A reader recently wrote: After a series of interviews, the HR person calls me and tells me, 'Good news! We decided to give you 10 percent more then you requested… .' it sounded too good to be true. But she insisted that I would be given a salary 10 percent more then I said I wanted. She asked if this was something I’d agree to. I confirmed.
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Then the written offer comes… it doesn’t have the 10 percent increase. I email the HR person and ask why the written offer is different from the verbal. She says she has no idea what I’m talking about and perhaps I had a bad phone connection when she talked with me…. It was crazy. I persisted (in a nice way) and mentioned that I was told specifically about a salary that was 10 percent higher than my request. She then tells me that she had added the yearly bonus into my salary quote. However, this 'yearly bonus' is very sketchy. It has no guarantee – it’s variable and I asked a few friends that worked at this company and none had ever had this bonus in the years they worked there. Due to my concerns, the HR person informed one of the bosses, who then responded through the HR person that I made a verbal agreement to take this job… and if I try and rework the terms I will not be hired.
My worry wasn’t about the money. My worry was about the ethical issues here. If the company is this tricky, what will I expect after I get hired? My friends have said, “all that matters is a job and money. Take it.” I just am nervous about joining this company now, especially that they have mislead me and lied verbally.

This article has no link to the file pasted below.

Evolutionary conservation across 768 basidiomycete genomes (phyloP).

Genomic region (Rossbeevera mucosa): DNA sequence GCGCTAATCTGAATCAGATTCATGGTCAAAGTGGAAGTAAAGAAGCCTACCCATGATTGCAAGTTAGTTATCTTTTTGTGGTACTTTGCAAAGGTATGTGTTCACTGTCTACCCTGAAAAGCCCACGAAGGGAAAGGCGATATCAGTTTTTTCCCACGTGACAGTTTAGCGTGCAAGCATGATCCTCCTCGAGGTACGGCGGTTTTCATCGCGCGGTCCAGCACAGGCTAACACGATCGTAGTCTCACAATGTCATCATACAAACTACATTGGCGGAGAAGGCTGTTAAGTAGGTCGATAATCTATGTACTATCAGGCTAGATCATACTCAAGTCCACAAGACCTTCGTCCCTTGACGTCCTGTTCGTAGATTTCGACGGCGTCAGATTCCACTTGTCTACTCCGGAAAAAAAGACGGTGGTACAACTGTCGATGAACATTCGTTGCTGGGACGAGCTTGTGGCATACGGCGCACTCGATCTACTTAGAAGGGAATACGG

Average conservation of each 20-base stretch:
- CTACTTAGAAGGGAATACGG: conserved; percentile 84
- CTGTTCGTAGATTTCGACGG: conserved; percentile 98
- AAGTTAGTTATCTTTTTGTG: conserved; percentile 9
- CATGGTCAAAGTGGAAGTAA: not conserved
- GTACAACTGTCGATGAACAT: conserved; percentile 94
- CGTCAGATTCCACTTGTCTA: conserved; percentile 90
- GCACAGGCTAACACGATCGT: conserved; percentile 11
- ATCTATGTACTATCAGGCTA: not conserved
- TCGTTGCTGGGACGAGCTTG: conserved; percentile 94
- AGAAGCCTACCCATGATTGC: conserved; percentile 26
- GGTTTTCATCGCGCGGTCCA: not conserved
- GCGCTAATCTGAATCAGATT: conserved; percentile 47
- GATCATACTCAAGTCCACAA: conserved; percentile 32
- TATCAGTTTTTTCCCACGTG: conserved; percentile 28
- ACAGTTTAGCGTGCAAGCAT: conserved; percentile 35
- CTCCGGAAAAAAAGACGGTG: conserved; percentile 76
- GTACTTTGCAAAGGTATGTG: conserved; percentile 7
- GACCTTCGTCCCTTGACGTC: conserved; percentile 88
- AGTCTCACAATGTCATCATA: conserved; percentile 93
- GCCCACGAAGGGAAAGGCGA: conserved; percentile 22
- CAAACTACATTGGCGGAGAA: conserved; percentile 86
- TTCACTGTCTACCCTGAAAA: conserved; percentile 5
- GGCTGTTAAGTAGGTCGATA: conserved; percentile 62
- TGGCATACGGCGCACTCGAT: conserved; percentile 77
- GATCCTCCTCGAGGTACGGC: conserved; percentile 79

Well, your friends have a point. If you are unemployed and without other hot prospects, you take the position and keep your eyes open for something else.
Here's my guess: The HR person is a flake--unless she actually forwarded you an E-mail from the boss saying they will withdraw the offer if you attempt to negotiate.
Now, this does not mean you can negotiate. Some job offers are firm, others are not. But, you should always be able to ask without being penalized.
But, I would skip the HR lady and call up the hiring manager. Say you are excited about this position and are looking forward to it, but that you have one thing you are concerned about. The recruiter quoted one salary over the phone and a different one appeared on the offer letter. You just want to be clear about what the salary and bonus expectations are. If he comes back with a psycho response similar to the recruiter's then I would be hesitant to take the position.
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If he comes back with, "I'm sorry about the misunderstanding. The salary is as stated in the offer letter, and while there is a bonus it's not guaranteed." Then I'd feel comfortable taking the position.
You can have a flaky HR department and a fabulous boss. Most people have little contact with HR during their daily working life, so it doesn't really matter. The relationship with your manager and department is much more important.
Suzanne Lucas has nine years of human resources experience, most of which have been in a Fortune 500-company setting. She holds a Professional in Human Resources certificate from the Society for Human Resource Management. She blogs at Evil HR Lady.